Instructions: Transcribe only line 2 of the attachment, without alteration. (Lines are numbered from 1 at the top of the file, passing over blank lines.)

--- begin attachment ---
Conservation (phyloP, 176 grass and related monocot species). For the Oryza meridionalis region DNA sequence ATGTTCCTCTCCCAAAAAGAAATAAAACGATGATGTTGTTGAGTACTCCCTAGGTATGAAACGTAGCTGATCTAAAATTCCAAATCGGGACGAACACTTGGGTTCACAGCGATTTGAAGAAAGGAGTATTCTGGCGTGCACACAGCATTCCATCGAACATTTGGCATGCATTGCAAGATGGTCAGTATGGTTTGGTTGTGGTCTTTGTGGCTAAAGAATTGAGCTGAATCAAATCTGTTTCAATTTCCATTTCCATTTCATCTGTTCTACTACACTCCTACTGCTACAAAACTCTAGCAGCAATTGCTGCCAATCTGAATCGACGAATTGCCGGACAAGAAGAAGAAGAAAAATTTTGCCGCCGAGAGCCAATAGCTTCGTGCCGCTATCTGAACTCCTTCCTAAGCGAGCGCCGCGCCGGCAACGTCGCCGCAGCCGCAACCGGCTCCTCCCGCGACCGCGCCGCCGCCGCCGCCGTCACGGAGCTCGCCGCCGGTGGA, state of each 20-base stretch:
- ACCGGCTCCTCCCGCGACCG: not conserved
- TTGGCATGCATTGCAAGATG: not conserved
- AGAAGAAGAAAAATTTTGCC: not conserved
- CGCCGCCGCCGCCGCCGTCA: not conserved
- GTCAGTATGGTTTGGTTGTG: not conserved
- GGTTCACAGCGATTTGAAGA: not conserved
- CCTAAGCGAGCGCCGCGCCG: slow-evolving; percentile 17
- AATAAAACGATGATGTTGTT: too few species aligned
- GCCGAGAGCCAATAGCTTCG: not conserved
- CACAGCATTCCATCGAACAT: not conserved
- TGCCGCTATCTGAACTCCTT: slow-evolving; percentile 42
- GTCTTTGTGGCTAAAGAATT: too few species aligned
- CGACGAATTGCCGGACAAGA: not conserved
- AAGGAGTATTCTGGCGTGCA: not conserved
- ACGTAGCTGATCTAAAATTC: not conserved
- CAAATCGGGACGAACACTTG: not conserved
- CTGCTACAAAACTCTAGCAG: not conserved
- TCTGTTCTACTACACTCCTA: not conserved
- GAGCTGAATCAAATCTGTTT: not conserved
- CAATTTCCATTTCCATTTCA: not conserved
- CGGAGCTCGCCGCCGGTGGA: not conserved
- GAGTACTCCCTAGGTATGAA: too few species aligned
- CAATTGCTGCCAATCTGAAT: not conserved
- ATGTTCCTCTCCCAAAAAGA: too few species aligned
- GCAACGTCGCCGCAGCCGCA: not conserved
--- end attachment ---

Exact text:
- ACCGGCTCCTCCCGCGACCG: not conserved